The Fresh Loaf

News & Information for Amateur Bakers and Artisan Bread Enthusiasts

Yet another Baguette Question

dwfender's picture
dwfender

Yet another Baguette Question

Ok guys, I need some expertise here. I've tried making a decent french bread 3 times now and I'm running into some problems and I would like some suggestions. I'm using the BBA recipe weighing ingredients to 70 percent hydration. The first time I did 80 percent hydration and it was really difficult to work with the dough. 70 percent hydration was easier to work with but still a pain. I may drop it to 65 the next time and see how it goes. Anyways, this is what I did. I made the preferment with all bread flour, instead of the recommended 50/50 AP bread. I let the soaker sit out all night. I then mixed the final dough the following morning. I mixed on low speed for 3 minutes. Shut the machine for 5 minutes and then mixed again on speed 3 for 4 minutes. The dough was very slack at such a high hydration. I stretched and folded the dough in the bowl into a rough ball and started the bulk ferment. The dough fermented for three hours and once per hour I did another stretch and fold. I turned the dough out on the work surface and tried to preshape it into little torpedos. This is where I started running into problems. The dough was so wet that it was very difficult to work with. It was sticking to the work surface and my hands and not holding its shape. I tried putting flour on the work surface but as I stretched the dough to make a tight membrane it exposed more raw dough that kept sticking. The dough rested for 5 minutes after the preshape and then I final shaped. Same problems as the preshape. I needed a lot of bench flour to work the dough properly. Only one of the doughs came out shaped properly. After I shaped, I placed the dough on a well floured linen cloth as you would a cartouche. After that I baked according to the directions of the recipe. The crust was too chewy, because I used all bread flour I'm assuming. I think the next time I'm going to use 50 percent bread 25 ap and 25 whole wheat. The main problem was the shaping. The dough was too wet to work with. I'm looking for some suggestions on how to work with a dough that wet. I felt I had to use so much flour that that it ruined the bread. There was too much flour on the outside of the dough that when it baked it didn't caramelize correctly. Here's some pictures...

All i know is that when I watch Ciril Hitz form baguettes there is no worry about the dough sticking to the surface and its much easier to get an even fold. Is it the work surface? the dough hydration? I dont know.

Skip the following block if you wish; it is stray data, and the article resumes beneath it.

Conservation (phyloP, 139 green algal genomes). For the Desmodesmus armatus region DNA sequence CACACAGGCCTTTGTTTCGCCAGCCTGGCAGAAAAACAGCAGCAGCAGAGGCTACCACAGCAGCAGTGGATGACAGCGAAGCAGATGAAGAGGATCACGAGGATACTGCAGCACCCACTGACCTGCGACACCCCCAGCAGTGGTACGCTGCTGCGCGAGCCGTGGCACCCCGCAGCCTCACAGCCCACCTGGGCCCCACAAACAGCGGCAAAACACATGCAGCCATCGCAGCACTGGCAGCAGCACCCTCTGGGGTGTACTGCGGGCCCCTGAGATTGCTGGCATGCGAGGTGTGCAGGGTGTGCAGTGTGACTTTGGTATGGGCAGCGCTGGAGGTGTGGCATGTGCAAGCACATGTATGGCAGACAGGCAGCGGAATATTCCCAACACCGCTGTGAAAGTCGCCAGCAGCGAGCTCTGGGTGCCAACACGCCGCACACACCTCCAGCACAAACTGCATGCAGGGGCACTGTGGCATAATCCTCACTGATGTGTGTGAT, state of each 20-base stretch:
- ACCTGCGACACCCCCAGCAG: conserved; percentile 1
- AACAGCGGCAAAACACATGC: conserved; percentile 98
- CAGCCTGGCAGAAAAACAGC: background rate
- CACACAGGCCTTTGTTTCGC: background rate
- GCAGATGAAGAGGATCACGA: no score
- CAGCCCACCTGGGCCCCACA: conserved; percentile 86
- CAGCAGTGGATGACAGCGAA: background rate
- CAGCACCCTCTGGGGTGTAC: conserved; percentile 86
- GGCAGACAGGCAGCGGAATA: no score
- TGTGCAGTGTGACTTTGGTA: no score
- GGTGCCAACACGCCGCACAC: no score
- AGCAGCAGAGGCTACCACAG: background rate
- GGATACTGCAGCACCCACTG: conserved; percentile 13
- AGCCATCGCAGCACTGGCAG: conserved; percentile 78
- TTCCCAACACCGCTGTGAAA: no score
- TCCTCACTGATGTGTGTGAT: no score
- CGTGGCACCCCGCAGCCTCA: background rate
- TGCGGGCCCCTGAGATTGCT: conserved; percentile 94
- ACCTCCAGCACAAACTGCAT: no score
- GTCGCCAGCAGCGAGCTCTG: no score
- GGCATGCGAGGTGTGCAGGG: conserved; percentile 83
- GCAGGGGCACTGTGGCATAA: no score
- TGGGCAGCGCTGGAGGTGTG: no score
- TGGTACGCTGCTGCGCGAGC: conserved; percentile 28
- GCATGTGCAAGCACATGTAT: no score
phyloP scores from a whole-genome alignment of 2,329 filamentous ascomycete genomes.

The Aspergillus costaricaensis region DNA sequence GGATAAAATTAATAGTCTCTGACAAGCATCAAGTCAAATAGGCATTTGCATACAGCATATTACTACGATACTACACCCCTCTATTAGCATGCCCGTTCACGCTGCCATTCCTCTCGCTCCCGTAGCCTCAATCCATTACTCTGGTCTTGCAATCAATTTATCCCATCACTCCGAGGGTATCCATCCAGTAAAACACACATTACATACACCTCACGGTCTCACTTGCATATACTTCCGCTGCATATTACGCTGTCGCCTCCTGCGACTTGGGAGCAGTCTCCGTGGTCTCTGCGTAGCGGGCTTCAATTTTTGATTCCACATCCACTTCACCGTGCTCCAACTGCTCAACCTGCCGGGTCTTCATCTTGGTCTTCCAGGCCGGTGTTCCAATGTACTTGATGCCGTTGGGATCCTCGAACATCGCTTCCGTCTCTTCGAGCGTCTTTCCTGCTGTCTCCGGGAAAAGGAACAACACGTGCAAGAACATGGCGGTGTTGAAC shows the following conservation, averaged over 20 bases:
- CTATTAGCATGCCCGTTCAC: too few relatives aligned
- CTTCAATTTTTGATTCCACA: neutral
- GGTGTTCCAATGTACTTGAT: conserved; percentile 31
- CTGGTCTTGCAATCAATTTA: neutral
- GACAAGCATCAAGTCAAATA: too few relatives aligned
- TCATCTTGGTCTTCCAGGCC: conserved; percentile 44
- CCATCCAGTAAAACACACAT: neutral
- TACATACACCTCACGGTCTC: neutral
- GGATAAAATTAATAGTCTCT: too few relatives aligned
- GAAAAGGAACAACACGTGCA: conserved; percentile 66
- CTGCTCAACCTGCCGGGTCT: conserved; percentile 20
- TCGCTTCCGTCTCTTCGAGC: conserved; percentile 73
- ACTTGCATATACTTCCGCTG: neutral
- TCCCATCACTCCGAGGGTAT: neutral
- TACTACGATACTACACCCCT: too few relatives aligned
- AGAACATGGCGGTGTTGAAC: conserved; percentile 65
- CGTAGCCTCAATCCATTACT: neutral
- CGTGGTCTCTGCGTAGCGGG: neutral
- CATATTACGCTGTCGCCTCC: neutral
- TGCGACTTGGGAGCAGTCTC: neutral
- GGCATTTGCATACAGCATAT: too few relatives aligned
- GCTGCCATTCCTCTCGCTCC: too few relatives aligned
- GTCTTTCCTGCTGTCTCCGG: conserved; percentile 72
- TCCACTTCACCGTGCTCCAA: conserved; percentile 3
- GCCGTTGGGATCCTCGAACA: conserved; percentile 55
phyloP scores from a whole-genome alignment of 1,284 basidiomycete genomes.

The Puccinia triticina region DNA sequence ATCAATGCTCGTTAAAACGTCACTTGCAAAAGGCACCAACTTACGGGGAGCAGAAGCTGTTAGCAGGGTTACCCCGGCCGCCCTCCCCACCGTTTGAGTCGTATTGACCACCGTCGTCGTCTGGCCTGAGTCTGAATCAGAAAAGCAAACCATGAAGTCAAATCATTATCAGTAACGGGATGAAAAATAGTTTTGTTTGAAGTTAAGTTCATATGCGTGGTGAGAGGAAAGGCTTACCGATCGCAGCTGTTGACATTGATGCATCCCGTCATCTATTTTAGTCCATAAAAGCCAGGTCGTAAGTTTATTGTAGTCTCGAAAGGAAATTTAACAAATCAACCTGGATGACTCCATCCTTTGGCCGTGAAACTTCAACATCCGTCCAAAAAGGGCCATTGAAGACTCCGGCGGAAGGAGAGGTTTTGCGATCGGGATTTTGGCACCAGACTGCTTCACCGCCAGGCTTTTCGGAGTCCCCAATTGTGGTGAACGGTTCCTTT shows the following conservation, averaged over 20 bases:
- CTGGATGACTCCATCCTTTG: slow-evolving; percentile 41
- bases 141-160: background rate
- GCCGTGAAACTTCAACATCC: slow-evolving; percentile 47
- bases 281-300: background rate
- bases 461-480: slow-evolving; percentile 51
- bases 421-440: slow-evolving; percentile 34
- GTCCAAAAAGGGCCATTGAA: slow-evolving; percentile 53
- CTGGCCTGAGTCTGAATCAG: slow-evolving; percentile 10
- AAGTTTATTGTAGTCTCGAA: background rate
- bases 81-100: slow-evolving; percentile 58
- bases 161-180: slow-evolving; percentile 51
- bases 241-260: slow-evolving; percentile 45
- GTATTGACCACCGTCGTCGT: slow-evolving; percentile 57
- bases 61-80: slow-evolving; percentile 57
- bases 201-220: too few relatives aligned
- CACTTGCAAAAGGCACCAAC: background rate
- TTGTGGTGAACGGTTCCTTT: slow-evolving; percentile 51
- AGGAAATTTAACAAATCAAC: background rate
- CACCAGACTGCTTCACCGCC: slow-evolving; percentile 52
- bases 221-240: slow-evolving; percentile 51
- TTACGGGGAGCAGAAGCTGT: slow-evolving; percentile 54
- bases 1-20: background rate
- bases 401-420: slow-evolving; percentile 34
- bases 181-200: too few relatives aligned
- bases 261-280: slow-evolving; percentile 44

lazybaker's picture
lazybaker

Maybe try 65% hydration. I had better luck with a dough that was soft and not so sticky. It was easier to shape with just a light dusting of flour.

For some reason, I always have better luck with two bulk fermentations. First rise until double in size. Gently deflate. Stretch out 4 flaps and overlap them, then form into a ball and back into the bowl to rise until double in size.

As for baking, I was baking at 475 F. The bread always came out moist or underbaked. I did some searches.  The Red Star Yeast troubleshooting guide website said the oven temperature was too high. The site recommended oven temperature for breads with little or no sugar, like French bread, to be baked between 400 F and 425  F.  Finally I got a thoroughly baked crumb at 400 F after baking for about 20 minutes or so.

As for chewiness, I found that I have to bake the bread again in order to crisp the crust and crumb. The bread becomes chewy when it's cold or at room temperature.

dwfender's picture
dwfender

Good advice on the oven temp. The first time I was at 500 the whole time. This last time I lowered it down to four fifty, but maybe another 50 degrees would make a good difference. Do you usually cook an internal temperature or just till it looks done and then you play with the temp to get the crumb right? 

lazybaker's picture
lazybaker

I based doneness on appearance and just hope for the best. I could tell by holding the loaf if it went ok when the loaf feels light. When it's heavy, it's usually a bad sign that it's too moist. Try different oven temperature and see what happens.

The Red Star Yeast has a guide for troubleshooting and baking tips:

http://www.redstaryeast.com/tips-troubleshooting/troubleshooting-guide/problem